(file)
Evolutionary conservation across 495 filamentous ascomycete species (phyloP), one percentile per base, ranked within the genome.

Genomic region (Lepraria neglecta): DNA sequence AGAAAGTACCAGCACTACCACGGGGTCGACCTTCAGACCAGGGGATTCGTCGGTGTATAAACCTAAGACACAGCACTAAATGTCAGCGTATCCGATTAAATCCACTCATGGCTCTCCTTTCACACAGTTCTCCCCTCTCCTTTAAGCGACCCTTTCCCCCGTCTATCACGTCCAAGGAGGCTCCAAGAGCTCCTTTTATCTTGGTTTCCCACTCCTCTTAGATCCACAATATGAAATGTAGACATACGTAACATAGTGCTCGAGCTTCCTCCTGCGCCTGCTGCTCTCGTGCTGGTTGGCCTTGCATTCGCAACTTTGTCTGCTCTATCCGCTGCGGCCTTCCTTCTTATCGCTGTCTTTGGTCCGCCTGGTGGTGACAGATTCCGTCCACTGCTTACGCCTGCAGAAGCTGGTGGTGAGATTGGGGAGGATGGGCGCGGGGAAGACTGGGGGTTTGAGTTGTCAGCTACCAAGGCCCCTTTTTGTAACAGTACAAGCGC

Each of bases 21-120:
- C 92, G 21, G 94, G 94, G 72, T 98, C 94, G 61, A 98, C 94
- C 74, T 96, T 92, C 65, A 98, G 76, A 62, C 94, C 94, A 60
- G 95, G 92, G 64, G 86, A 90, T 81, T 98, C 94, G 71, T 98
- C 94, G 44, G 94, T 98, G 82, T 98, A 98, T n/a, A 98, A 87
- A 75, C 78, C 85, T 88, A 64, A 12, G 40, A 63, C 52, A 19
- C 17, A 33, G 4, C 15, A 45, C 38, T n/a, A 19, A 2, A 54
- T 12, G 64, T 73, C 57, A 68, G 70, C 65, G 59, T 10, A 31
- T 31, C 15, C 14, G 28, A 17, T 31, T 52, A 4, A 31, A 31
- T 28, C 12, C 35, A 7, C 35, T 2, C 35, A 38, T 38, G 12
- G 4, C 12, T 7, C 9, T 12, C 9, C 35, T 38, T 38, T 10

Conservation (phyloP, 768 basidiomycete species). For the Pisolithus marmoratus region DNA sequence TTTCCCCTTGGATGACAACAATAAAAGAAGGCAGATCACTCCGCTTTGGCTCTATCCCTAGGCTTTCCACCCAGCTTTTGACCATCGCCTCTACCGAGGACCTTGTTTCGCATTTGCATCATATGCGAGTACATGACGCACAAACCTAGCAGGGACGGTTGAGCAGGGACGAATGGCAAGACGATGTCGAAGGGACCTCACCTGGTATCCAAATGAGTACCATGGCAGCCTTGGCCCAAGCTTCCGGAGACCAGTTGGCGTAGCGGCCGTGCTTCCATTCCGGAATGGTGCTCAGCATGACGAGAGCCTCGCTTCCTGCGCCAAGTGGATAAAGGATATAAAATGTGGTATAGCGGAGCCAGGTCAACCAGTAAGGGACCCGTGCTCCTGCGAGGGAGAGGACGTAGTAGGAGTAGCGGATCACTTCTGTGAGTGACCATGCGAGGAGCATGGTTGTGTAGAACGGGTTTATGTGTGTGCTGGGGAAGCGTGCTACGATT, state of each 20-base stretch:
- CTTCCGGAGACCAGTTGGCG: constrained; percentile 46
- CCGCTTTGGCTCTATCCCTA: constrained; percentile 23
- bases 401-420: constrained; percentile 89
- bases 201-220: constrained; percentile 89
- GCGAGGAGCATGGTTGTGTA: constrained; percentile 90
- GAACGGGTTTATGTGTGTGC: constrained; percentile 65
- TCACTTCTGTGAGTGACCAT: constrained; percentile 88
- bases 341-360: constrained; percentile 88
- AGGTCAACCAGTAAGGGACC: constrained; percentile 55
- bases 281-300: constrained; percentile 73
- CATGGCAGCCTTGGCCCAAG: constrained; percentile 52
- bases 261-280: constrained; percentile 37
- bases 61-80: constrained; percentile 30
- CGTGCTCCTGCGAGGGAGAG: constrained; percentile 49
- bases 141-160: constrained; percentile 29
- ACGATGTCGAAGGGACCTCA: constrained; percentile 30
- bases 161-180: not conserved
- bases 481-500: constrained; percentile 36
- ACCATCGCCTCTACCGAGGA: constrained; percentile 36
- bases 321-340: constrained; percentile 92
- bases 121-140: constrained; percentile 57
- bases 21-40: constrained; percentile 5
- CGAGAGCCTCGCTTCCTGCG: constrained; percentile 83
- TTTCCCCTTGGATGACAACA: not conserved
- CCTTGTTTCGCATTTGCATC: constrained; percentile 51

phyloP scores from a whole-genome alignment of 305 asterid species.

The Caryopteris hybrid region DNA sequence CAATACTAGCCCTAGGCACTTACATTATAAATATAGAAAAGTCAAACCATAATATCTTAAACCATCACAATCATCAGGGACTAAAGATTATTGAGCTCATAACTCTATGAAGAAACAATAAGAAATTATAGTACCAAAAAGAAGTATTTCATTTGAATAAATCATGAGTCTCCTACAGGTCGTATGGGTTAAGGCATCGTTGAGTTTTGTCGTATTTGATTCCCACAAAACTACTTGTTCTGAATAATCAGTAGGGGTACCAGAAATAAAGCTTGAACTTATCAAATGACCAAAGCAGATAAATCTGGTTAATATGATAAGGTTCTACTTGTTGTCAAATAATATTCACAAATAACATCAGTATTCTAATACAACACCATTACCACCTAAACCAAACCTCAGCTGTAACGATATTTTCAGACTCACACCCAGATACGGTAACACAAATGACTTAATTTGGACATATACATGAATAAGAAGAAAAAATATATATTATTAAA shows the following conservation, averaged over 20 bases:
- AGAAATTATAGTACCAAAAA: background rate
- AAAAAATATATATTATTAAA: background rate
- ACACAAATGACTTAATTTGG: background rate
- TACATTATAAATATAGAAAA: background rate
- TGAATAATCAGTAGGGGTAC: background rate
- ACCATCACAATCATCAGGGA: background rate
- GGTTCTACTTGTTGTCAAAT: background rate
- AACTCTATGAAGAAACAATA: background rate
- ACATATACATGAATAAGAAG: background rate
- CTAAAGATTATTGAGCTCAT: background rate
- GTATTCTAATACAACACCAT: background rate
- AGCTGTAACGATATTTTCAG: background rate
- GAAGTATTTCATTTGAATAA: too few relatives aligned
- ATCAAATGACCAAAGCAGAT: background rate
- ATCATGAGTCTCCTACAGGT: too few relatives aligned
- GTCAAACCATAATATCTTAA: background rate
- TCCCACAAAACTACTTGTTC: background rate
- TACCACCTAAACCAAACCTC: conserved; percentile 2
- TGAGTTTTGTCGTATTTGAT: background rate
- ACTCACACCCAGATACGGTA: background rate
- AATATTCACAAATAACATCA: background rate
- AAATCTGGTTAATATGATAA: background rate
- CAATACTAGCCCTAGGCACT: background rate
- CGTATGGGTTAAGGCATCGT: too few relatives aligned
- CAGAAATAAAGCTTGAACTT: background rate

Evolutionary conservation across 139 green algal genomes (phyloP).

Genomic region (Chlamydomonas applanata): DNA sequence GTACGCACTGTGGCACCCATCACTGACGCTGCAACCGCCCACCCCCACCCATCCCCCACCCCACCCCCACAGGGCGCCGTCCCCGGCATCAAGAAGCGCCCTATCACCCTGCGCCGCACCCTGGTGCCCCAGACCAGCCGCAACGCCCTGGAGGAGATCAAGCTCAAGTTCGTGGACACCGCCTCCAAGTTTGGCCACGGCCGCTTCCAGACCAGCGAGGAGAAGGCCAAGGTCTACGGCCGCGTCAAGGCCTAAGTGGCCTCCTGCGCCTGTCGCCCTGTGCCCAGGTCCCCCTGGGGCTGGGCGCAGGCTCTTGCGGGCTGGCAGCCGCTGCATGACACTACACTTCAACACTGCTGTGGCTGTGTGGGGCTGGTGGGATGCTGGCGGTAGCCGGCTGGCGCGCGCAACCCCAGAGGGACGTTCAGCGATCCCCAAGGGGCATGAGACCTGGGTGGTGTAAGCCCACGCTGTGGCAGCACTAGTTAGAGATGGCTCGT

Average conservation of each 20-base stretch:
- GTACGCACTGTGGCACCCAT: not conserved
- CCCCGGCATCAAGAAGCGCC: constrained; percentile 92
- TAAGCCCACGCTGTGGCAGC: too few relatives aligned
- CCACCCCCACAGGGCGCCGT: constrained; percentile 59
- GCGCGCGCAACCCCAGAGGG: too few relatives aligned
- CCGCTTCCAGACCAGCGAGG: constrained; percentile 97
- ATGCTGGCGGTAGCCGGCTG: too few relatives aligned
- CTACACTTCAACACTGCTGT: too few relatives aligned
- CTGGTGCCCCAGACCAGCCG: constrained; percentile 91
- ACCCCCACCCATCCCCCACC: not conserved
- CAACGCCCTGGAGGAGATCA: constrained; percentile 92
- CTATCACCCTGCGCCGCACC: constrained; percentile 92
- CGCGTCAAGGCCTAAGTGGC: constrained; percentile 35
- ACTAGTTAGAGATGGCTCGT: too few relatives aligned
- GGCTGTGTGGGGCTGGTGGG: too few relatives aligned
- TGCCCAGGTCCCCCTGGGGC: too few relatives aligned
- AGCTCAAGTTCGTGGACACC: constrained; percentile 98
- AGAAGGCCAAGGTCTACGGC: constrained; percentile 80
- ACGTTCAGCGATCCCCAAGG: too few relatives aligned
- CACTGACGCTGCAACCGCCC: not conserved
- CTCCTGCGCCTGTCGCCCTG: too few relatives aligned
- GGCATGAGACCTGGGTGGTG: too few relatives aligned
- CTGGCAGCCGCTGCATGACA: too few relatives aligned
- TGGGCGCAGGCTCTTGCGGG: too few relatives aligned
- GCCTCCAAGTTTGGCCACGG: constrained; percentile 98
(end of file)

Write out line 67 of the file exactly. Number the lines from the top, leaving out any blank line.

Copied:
Evolutionary conservation across 139 green algal genomes (phyloP).